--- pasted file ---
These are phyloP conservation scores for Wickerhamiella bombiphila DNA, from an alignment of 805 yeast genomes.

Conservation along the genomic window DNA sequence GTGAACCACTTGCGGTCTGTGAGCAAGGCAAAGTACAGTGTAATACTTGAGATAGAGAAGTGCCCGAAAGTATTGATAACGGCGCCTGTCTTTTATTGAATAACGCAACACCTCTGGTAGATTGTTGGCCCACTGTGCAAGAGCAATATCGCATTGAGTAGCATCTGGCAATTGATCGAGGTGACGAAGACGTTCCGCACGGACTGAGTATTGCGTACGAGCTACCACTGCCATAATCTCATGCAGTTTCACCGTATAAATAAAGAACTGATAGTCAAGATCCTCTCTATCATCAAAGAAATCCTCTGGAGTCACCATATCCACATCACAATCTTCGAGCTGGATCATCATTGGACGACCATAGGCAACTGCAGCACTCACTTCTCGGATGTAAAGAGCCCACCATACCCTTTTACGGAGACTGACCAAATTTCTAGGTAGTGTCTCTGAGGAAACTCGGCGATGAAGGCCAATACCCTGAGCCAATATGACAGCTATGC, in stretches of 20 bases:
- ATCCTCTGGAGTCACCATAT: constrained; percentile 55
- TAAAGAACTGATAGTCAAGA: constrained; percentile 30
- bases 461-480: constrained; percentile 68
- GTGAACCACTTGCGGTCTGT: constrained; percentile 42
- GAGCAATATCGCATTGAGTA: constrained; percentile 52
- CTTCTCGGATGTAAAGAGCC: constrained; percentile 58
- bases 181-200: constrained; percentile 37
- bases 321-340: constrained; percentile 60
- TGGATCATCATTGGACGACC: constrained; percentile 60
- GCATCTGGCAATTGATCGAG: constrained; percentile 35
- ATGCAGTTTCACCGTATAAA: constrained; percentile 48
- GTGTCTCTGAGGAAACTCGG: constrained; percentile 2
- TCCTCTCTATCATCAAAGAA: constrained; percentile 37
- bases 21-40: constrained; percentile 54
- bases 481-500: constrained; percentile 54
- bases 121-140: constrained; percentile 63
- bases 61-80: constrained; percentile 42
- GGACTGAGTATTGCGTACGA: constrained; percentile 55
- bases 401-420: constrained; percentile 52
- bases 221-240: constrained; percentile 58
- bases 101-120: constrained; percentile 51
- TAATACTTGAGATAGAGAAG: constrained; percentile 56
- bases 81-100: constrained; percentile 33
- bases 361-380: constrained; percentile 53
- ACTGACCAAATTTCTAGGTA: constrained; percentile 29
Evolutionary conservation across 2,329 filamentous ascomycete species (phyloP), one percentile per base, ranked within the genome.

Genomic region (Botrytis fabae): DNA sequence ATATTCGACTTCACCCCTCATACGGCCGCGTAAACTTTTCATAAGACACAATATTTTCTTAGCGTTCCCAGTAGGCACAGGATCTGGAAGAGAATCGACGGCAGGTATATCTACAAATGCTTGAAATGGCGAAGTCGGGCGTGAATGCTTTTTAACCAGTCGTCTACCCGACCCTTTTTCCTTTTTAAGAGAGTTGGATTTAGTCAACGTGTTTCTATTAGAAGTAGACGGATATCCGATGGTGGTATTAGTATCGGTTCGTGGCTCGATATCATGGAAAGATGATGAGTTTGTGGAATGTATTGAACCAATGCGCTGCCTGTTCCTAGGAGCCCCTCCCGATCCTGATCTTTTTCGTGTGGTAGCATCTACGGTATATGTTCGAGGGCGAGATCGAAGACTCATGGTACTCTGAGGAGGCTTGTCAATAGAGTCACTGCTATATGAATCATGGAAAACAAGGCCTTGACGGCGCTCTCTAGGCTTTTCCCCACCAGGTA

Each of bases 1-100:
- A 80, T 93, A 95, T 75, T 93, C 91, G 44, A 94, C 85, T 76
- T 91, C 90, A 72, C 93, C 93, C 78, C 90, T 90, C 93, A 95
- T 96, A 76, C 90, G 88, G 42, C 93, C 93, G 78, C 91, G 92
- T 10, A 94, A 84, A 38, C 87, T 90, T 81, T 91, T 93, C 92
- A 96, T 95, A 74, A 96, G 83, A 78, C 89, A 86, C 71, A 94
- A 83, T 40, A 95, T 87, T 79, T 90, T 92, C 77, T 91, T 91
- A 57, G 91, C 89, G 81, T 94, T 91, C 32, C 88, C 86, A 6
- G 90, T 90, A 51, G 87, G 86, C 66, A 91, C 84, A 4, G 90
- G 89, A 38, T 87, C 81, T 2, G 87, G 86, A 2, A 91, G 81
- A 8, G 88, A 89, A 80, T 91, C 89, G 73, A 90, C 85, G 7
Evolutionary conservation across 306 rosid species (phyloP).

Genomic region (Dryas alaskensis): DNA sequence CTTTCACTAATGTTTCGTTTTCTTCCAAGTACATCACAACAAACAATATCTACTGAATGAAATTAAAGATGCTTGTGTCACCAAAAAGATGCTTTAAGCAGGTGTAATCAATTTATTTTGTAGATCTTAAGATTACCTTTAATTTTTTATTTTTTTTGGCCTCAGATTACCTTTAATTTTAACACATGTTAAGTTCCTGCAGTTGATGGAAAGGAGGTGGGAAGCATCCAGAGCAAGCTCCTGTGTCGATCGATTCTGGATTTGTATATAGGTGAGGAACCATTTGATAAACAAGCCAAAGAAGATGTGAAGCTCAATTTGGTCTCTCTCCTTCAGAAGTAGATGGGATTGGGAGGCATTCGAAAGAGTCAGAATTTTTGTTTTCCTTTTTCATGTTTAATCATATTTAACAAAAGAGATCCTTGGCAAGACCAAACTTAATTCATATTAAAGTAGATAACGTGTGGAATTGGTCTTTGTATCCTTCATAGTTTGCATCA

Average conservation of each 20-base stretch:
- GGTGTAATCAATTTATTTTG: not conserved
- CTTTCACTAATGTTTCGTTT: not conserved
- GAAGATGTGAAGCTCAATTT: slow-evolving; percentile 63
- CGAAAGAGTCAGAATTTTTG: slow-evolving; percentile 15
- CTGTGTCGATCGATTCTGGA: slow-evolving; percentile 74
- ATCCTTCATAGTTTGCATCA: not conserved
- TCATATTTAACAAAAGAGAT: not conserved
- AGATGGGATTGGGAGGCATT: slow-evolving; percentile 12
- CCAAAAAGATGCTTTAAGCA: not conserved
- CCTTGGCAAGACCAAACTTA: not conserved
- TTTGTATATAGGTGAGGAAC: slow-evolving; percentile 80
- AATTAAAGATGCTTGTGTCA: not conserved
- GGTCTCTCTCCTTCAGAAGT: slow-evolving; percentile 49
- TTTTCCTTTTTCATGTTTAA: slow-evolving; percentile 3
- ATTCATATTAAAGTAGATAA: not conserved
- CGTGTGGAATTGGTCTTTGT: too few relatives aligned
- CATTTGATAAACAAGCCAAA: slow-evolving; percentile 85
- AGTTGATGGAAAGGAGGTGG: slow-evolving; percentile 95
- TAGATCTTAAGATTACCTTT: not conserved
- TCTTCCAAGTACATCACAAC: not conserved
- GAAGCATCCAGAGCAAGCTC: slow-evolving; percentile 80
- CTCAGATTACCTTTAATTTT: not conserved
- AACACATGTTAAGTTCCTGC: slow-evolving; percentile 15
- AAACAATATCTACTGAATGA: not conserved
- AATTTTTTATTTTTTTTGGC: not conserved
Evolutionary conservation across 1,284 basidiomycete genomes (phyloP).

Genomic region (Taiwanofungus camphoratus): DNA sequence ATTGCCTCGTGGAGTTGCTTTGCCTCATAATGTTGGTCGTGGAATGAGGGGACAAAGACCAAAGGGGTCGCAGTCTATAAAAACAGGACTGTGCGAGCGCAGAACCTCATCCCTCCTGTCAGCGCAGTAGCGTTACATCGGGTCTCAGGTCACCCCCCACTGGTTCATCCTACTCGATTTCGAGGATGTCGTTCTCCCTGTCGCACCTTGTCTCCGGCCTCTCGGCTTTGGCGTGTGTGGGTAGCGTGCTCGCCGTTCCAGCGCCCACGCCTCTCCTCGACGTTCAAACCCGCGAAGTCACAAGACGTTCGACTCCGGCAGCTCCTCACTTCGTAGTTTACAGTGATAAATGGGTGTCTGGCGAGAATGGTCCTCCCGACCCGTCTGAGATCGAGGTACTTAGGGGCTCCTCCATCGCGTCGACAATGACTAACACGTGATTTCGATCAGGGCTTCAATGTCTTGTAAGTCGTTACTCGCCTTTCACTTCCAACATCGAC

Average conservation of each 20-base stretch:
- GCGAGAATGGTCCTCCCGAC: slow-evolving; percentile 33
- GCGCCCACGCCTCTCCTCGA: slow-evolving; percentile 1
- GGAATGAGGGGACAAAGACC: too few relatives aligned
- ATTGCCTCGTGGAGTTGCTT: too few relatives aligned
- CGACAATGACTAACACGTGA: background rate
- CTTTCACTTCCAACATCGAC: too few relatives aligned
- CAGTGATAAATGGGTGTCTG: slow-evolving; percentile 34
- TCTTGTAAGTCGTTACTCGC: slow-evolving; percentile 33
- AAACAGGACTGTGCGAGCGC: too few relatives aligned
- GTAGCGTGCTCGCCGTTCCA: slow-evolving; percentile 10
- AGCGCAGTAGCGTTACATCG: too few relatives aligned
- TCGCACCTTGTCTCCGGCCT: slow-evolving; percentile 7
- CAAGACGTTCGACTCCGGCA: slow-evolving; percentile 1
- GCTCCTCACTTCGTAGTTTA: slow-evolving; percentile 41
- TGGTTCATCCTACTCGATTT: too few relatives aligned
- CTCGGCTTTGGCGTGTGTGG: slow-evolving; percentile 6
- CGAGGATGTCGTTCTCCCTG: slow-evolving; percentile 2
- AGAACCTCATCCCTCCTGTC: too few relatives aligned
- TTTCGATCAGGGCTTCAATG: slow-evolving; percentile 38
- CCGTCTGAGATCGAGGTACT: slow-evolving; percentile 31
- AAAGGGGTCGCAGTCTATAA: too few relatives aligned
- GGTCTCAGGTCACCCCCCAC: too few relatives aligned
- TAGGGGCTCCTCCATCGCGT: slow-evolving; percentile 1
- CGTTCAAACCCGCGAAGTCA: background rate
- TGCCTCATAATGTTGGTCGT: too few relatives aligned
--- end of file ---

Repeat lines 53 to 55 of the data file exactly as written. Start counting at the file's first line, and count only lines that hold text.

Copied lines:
- CCTTGGCAAGACCAAACTTA: not conserved
- TTTGTATATAGGTGAGGAAC: slow-evolving; percentile 80
- AATTAAAGATGCTTGTGTCA: not conserved